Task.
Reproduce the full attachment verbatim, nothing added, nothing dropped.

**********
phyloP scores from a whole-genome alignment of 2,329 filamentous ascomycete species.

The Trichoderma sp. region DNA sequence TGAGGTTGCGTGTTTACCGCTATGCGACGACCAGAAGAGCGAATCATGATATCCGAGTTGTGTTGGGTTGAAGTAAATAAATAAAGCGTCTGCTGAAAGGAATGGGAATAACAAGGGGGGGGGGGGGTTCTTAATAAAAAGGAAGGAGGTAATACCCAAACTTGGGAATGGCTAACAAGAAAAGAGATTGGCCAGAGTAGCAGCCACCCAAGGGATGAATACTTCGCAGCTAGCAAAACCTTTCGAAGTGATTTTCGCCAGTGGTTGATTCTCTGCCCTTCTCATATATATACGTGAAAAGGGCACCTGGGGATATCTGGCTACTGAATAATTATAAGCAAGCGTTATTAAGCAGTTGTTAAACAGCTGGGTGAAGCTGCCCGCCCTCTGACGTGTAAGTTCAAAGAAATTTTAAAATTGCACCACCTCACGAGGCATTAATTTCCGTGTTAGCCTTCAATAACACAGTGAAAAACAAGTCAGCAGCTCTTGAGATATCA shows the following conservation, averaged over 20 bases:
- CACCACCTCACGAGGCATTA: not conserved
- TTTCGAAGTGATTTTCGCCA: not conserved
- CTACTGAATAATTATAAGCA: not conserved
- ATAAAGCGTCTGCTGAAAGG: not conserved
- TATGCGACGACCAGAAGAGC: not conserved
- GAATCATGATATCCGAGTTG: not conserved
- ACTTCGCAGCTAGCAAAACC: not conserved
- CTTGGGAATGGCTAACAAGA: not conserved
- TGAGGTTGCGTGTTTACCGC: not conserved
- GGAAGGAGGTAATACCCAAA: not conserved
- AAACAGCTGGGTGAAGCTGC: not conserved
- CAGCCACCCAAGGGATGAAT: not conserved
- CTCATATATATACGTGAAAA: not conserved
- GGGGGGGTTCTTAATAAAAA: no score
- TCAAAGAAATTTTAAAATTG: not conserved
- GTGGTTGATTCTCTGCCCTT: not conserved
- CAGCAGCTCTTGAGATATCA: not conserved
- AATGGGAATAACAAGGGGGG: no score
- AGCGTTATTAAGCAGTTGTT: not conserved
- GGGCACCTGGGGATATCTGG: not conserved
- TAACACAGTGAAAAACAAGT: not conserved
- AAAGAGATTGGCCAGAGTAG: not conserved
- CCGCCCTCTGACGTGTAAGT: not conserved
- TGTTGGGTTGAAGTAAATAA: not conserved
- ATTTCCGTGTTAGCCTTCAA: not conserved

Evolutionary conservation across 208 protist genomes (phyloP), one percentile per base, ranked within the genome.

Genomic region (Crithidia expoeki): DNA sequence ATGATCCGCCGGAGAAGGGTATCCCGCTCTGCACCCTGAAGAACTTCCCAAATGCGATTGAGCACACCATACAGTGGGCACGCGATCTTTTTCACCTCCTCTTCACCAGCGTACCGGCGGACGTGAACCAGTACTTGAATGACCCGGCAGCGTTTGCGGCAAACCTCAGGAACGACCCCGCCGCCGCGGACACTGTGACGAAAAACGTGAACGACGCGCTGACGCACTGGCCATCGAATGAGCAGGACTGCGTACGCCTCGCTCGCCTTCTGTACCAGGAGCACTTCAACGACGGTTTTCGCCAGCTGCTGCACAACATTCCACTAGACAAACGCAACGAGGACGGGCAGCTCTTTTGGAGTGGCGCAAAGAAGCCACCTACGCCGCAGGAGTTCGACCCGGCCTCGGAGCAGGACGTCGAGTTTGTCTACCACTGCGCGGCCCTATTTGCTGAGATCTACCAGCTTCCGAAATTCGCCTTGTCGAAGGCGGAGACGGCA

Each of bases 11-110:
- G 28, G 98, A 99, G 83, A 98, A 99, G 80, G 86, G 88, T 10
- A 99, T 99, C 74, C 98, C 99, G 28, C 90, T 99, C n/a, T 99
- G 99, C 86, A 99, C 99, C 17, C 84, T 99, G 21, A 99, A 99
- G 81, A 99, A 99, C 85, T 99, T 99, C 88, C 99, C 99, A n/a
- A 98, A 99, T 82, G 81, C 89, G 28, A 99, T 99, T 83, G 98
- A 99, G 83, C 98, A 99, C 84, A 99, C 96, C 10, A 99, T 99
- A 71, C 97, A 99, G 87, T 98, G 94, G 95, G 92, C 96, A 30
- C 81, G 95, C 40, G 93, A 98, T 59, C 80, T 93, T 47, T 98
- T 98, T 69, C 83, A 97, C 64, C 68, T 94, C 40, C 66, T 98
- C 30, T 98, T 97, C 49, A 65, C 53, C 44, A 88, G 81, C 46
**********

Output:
phyloP scores from a whole-genome alignment of 2,329 filamentous ascomycete species.

The Trichoderma sp. region DNA sequence TGAGGTTGCGTGTTTACCGCTATGCGACGACCAGAAGAGCGAATCATGATATCCGAGTTGTGTTGGGTTGAAGTAAATAAATAAAGCGTCTGCTGAAAGGAATGGGAATAACAAGGGGGGGGGGGGGTTCTTAATAAAAAGGAAGGAGGTAATACCCAAACTTGGGAATGGCTAACAAGAAAAGAGATTGGCCAGAGTAGCAGCCACCCAAGGGATGAATACTTCGCAGCTAGCAAAACCTTTCGAAGTGATTTTCGCCAGTGGTTGATTCTCTGCCCTTCTCATATATATACGTGAAAAGGGCACCTGGGGATATCTGGCTACTGAATAATTATAAGCAAGCGTTATTAAGCAGTTGTTAAACAGCTGGGTGAAGCTGCCCGCCCTCTGACGTGTAAGTTCAAAGAAATTTTAAAATTGCACCACCTCACGAGGCATTAATTTCCGTGTTAGCCTTCAATAACACAGTGAAAAACAAGTCAGCAGCTCTTGAGATATCA shows the following conservation, averaged over 20 bases:
- CACCACCTCACGAGGCATTA: not conserved
- TTTCGAAGTGATTTTCGCCA: not conserved
- CTACTGAATAATTATAAGCA: not conserved
- ATAAAGCGTCTGCTGAAAGG: not conserved
- TATGCGACGACCAGAAGAGC: not conserved
- GAATCATGATATCCGAGTTG: not conserved
- ACTTCGCAGCTAGCAAAACC: not conserved
- CTTGGGAATGGCTAACAAGA: not conserved
- TGAGGTTGCGTGTTTACCGC: not conserved
- GGAAGGAGGTAATACCCAAA: not conserved
- AAACAGCTGGGTGAAGCTGC: not conserved
- CAGCCACCCAAGGGATGAAT: not conserved
- CTCATATATATACGTGAAAA: not conserved
- GGGGGGGTTCTTAATAAAAA: no score
- TCAAAGAAATTTTAAAATTG: not conserved
- GTGGTTGATTCTCTGCCCTT: not conserved
- CAGCAGCTCTTGAGATATCA: not conserved
- AATGGGAATAACAAGGGGGG: no score
- AGCGTTATTAAGCAGTTGTT: not conserved
- GGGCACCTGGGGATATCTGG: not conserved
- TAACACAGTGAAAAACAAGT: not conserved
- AAAGAGATTGGCCAGAGTAG: not conserved
- CCGCCCTCTGACGTGTAAGT: not conserved
- TGTTGGGTTGAAGTAAATAA: not conserved
- ATTTCCGTGTTAGCCTTCAA: not conserved

Evolutionary conservation across 208 protist genomes (phyloP), one percentile per base, ranked within the genome.

Genomic region (Crithidia expoeki): DNA sequence ATGATCCGCCGGAGAAGGGTATCCCGCTCTGCACCCTGAAGAACTTCCCAAATGCGATTGAGCACACCATACAGTGGGCACGCGATCTTTTTCACCTCCTCTTCACCAGCGTACCGGCGGACGTGAACCAGTACTTGAATGACCCGGCAGCGTTTGCGGCAAACCTCAGGAACGACCCCGCCGCCGCGGACACTGTGACGAAAAACGTGAACGACGCGCTGACGCACTGGCCATCGAATGAGCAGGACTGCGTACGCCTCGCTCGCCTTCTGTACCAGGAGCACTTCAACGACGGTTTTCGCCAGCTGCTGCACAACATTCCACTAGACAAACGCAACGAGGACGGGCAGCTCTTTTGGAGTGGCGCAAAGAAGCCACCTACGCCGCAGGAGTTCGACCCGGCCTCGGAGCAGGACGTCGAGTTTGTCTACCACTGCGCGGCCCTATTTGCTGAGATCTACCAGCTTCCGAAATTCGCCTTGTCGAAGGCGGAGACGGCA

Each of bases 11-110:
- G 28, G 98, A 99, G 83, A 98, A 99, G 80, G 86, G 88, T 10
- A 99, T 99, C 74, C 98, C 99, G 28, C 90, T 99, C n/a, T 99
- G 99, C 86, A 99, C 99, C 17, C 84, T 99, G 21, A 99, A 99
- G 81, A 99, A 99, C 85, T 99, T 99, C 88, C 99, C 99, A n/a
- A 98, A 99, T 82, G 81, C 89, G 28, A 99, T 99, T 83, G 98
- A 99, G 83, C 98, A 99, C 84, A 99, C 96, C 10, A 99, T 99
- A 71, C 97, A 99, G 87, T 98, G 94, G 95, G 92, C 96, A 30
- C 81, G 95, C 40, G 93, A 98, T 59, C 80, T 93, T 47, T 98
- T 98, T 69, C 83, A 97, C 64, C 68, T 94, C 40, C 66, T 98
- C 30, T 98, T 97, C 49, A 65, C 53, C 44, A 88, G 81, C 46